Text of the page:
Understanding the Idiom: "run past" - Meaning, Origins, and Usage

Idiom language: English

The idiom “run past” can also refer to a missed opportunity or chance that has already passed. It implies that one was not able to take advantage of an opportunity due to its fleeting nature. Additionally, it can be used figuratively to describe a situation where someone fails to notice important details because they are moving too quickly.

  • Examples:
  • – During the race, I saw my opponent run past me with incredible speed.
  • – I had a chance to invest in that company last year but let it run past me.
  • – You need to slow down and pay attention so you don’t run past any important information.

Understanding the nuances of this idiom is essential for effective communication in English language. By using it correctly, you can convey your thoughts and ideas more accurately and effectively.

Origins and Historical Context of the Idiom “run past”

The idiom “run past” has been used in the English language for many years, with its origins dating back to early times. The phrase has evolved over time and has taken on different meanings depending on the context in which it is used.

One possible origin of the idiom comes from sports, particularly track and field events. In races such as sprints or relays, runners must pass a certain point before handing off a baton or finishing the race. If a runner fails to run past this point, they may be disqualified from the competition. This literal meaning of “running past” can be seen as a metaphor for overcoming obstacles or reaching goals.

Another possible origin of the idiom comes from military tactics. During battles, soldiers would often need to “run past” enemy lines in order to reach their objective. This required courage and determination, as well as quick thinking and agility to avoid being captured or killed by enemy forces.

The historical context in which the idiom was first used may have influenced its current usage today. For example, if someone says that an opportunity “ran past” them, they may be referring to a missed chance that they were not able to seize due to circumstances beyond their control.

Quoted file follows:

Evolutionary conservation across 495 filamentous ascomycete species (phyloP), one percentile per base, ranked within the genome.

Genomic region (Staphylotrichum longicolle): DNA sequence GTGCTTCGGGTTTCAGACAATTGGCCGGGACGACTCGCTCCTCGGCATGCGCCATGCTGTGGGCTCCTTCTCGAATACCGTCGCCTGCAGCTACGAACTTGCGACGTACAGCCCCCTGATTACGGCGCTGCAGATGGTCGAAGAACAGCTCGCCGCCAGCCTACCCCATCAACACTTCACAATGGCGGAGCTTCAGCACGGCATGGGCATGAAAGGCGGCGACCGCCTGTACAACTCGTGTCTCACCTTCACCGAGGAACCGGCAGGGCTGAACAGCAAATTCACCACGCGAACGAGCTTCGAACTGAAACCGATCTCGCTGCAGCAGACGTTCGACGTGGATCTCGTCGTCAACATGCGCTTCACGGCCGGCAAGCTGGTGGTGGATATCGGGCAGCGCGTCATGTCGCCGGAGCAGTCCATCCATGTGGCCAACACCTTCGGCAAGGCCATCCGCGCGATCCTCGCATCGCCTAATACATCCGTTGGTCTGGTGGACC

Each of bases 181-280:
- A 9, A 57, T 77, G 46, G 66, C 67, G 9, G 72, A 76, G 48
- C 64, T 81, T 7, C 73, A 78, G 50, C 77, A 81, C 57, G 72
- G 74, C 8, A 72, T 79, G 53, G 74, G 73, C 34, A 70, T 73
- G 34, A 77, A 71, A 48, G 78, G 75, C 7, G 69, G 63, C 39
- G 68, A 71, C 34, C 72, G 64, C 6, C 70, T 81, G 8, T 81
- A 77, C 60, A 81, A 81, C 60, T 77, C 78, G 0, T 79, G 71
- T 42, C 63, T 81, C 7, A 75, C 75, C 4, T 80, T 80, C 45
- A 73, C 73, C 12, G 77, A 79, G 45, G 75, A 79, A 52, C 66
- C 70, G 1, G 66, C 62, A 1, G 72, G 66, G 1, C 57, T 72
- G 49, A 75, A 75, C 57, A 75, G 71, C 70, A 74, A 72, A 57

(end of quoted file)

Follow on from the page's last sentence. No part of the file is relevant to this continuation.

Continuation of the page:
Usage and Variations of the Idiom “run past”

Variation 1: Running Past Someone or Something

One of the most common uses of “run past” is when referring to physically running past someone or something. This could mean passing by someone while jogging or sprinting, or surpassing an object while running a race. The phrase can also refer to figuratively running past someone in terms of achievement or success.

Variation 2: Time Running Past

“Run past” can also be used when talking about time moving quickly. For example, if you say that time ran past too quickly during a vacation, you are expressing how fast it seemed to go by. Similarly, if you say that deadlines are running past you, it means they are approaching faster than expected.

Note: It’s important to note that these variations may have slightly different connotations depending on the context in which they’re used.

Synonyms, Antonyms, and Cultural Insights for the Idiom “run past”


  • Pass by
  • Go beyond
  • Overtake
  • Surpass
  • Exceed

When someone says they “ran past” something or someone, it means they moved quickly beyond it. Synonymous expressions like “pass by” and “go beyond” also suggest movement in a certain direction. However, “overtake,” “surpass,” and “exceed” imply competition or achievement of a goal.


  • Linger behind/li>
  • Fall short of expectations/li>
  • Lose ground/li>
  • Stay put/li>

On the other hand, antonyms like “linger behind,” “fall short of expectations,” and “lose ground” indicate an inability to keep up with others or meet certain standards. In contrast, saying one should just “stay put” suggests not moving at all.

In some cultures, using idioms such as “run past” may be more common than others. For example, in Western societies where punctuality is highly valued, this expression might be used frequently when discussing time management. Meanwhile in Eastern cultures where patience is more highly regarded than speediness this phrase may not be used as often.